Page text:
Postal card

From Wikipedia, the free encyclopedia
Jump to: navigation, search
Not to be confused with postcard.
Austria-Hungary postal card of 1875, Polish version, sent from Sniatyn (Ukraine).
United States postal card of 1881.
Bavarian postal card of 1892.
United Kingdom postal card of 1895.
A message reply card, still attached, sent from Cuba to Germany, 1894.

Postal cards are postal stationery with an imprinted stamp or indicium signifying the prepayment of postage. They are sold by postal authorities. On January 26, 1869, Dr. Emanuel Herrmann of Austria described the advantages of a Correspondenz Karte.[1] By October 1, 1869 the world's first postal card was produced by Austria-Hungary.[2] They caught on quickly. By the end of 1870, Great Britain, Finland, Switzerland and Württemberg joined the countries issuing postal cards. In the United States, they were first produced in 1873.[3] Some of the forms taken by postal cards include the regular single card which may be commemorative or definitive, attached message-reply cards, airmail postal cards, and official postal cards used for official government business with a "penalty for private use".

To the post office, there were positive advantages to postal cards as opposed to correspondence in envelopes. The cards were lighter and less bulky than letters and they were all the same size. The result was that they occupied less than one third of the space required by the same number of letters. To the public there were also advantages. They were simple and cheap making them an instant success.[2] Britain had a half-penny rate to begin with. The U.S. "penny postcard" rate lasted through 1951.[3]

Presumably for the purpose of getting a prompt reply, a sender was given the opportunity to pay for postage both ways with an attached message-reply card, first introduced by Germany in 1873.[2] Other European countries quickly followed suit. Spain furnished message-reply cards to her Colonies: Cuba (1880), Philippines (1889) and Puerto Rico (1898).[4] The U.S. issued them first in 1892.[3] Message-reply cards were attached tête-bêche and likely to be perforated or rouletted to facilitate separation once in the hands of the recipient. The recipient could then tear them apart and use the prepaid reply card to correspond with the original sender. Normally the message card would be identical to the reply card except with the distinction of having additional language such as "WITH REPLY CARD" or "La otra tarjeta es para la respuesta" or "Carte Postale Résponse" or similar words to distinguish the two. In the U.S., message and reply cards have been identical since 1968.[3]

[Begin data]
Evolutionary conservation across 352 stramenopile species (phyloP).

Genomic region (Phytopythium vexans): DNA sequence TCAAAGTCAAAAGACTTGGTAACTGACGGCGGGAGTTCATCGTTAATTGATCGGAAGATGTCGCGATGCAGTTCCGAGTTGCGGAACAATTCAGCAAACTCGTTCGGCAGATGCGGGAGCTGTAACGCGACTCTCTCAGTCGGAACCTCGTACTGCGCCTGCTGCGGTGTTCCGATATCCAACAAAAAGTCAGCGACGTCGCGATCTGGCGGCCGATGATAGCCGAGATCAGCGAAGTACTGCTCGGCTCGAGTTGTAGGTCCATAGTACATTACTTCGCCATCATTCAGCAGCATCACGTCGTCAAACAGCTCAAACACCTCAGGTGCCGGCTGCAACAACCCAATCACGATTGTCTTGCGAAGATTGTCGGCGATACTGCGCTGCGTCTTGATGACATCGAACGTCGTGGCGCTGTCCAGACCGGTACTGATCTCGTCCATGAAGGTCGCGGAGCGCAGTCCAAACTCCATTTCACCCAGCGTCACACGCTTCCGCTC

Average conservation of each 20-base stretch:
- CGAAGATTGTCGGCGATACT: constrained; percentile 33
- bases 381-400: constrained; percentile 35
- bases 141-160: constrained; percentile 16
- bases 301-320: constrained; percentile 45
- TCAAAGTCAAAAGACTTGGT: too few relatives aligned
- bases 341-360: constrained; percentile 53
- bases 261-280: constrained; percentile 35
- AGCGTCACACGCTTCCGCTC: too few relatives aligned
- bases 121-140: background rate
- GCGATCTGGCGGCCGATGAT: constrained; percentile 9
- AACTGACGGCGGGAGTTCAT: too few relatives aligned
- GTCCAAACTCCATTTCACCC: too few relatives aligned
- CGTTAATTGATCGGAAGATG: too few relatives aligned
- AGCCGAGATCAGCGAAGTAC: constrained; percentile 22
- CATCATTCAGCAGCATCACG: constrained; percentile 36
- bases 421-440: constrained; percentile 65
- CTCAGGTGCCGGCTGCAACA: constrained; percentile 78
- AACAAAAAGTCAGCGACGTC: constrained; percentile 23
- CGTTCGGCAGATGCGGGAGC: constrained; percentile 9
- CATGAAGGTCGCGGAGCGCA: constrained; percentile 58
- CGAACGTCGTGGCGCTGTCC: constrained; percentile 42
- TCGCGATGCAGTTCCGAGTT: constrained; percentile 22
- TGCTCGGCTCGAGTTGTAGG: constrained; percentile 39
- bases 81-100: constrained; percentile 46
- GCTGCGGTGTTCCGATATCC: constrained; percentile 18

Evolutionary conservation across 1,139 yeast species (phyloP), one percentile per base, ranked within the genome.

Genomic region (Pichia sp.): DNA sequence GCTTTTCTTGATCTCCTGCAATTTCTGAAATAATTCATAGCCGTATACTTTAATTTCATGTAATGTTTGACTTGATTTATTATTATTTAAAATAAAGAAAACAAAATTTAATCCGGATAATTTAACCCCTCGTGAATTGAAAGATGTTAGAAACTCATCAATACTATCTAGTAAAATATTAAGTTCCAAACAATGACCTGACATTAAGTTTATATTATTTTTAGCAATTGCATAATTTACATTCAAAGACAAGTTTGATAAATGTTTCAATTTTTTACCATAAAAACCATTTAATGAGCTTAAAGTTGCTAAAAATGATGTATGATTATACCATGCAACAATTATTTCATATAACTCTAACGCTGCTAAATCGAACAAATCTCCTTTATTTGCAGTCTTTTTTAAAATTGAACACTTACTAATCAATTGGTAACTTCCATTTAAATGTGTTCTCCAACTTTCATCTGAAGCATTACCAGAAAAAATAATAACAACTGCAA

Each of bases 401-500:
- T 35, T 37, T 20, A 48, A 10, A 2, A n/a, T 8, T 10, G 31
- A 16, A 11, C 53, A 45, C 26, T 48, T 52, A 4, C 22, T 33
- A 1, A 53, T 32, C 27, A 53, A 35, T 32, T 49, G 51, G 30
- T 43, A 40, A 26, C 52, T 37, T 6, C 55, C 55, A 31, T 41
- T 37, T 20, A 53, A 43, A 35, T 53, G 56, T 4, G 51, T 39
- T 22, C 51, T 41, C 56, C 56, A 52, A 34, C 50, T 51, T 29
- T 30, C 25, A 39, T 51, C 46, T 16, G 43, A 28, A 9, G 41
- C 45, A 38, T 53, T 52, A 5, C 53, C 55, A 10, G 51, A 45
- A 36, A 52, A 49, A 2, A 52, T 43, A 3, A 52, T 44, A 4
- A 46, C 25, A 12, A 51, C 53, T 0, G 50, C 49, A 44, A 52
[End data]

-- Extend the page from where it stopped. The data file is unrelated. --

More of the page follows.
The term postal card is clearly differentiated from the term postcard which is a term to designate cards prepared by private companies and which do not have prepaid franking. They are readily available at commercial outlets. The addition of an adhesive stamp is required to mail them. They are frequently illustrated with pictures or printed advertisements. They are not considered postal stationery any more than a plain envelope or sheet of parcel wrapping are.[2]

References[edit]

  1. ^ Österreich 1850-1918, Spezialkatalog und Handbuch, von Dr. Ulrich FERCHENBAUER, Wien 1981, p.503
  2. ^ a b c d Van Gelder, Peter J.; The Collectors' Guide to Postal Stationery, A Squirrel Publication (1997) ISBN 0-947604-07-3
  3. ^ a b c d Bussey, Lewis E., Ed.; United States Postal Card Catalog, United Postal Stationery Society, 2010, 248 pages. A complete and authoritative look at U.S. postal cards.
  4. ^ Littrell, Robert, Ed.; Postal Cards of Spanish Colonial Cuba, Philippines and Puerto Rico, UPSS, 2010; ISBN 978-0-9800112-4-1

Further reading[edit]

  • Bussey, Lewis E., Ed.; United States Postal Card Catalog, 2010, United Postal Stationery Society.
  • Higgins & Gage World Postal Stationery Catalog, 19 volumes covering the whole world. Out of print, but worth looking for.
  • Falberg, Bill, and Undersander, Dan; Historical Catalog of U.S. Postal Card Essays and Proofs: 1874 - 1885, UPSS, 2008. (electronic version, 2010) 384 pages.
  • Krieger, George T.; The Postal Stationery of the Possessions and Administrative Areas of the United States of America; United Postal Stationery Society, 2009, ISBN 978-0-9800112-3-4.
  • Littrell, Robert, Ed.; Postal Cards of Spanish Colonial Cuba, Philippines and Puerto Rico, UPSS, 2010.
  • Stendel, Robert; U.S. Domestic Postal Card Regulations, 1874–1885, United Postal Stationery Society, 2010 edition.
  • Wukasch, Ken; Postal Cards of the World's Columbian Exposition; UPSS, 2005.

External links[edit]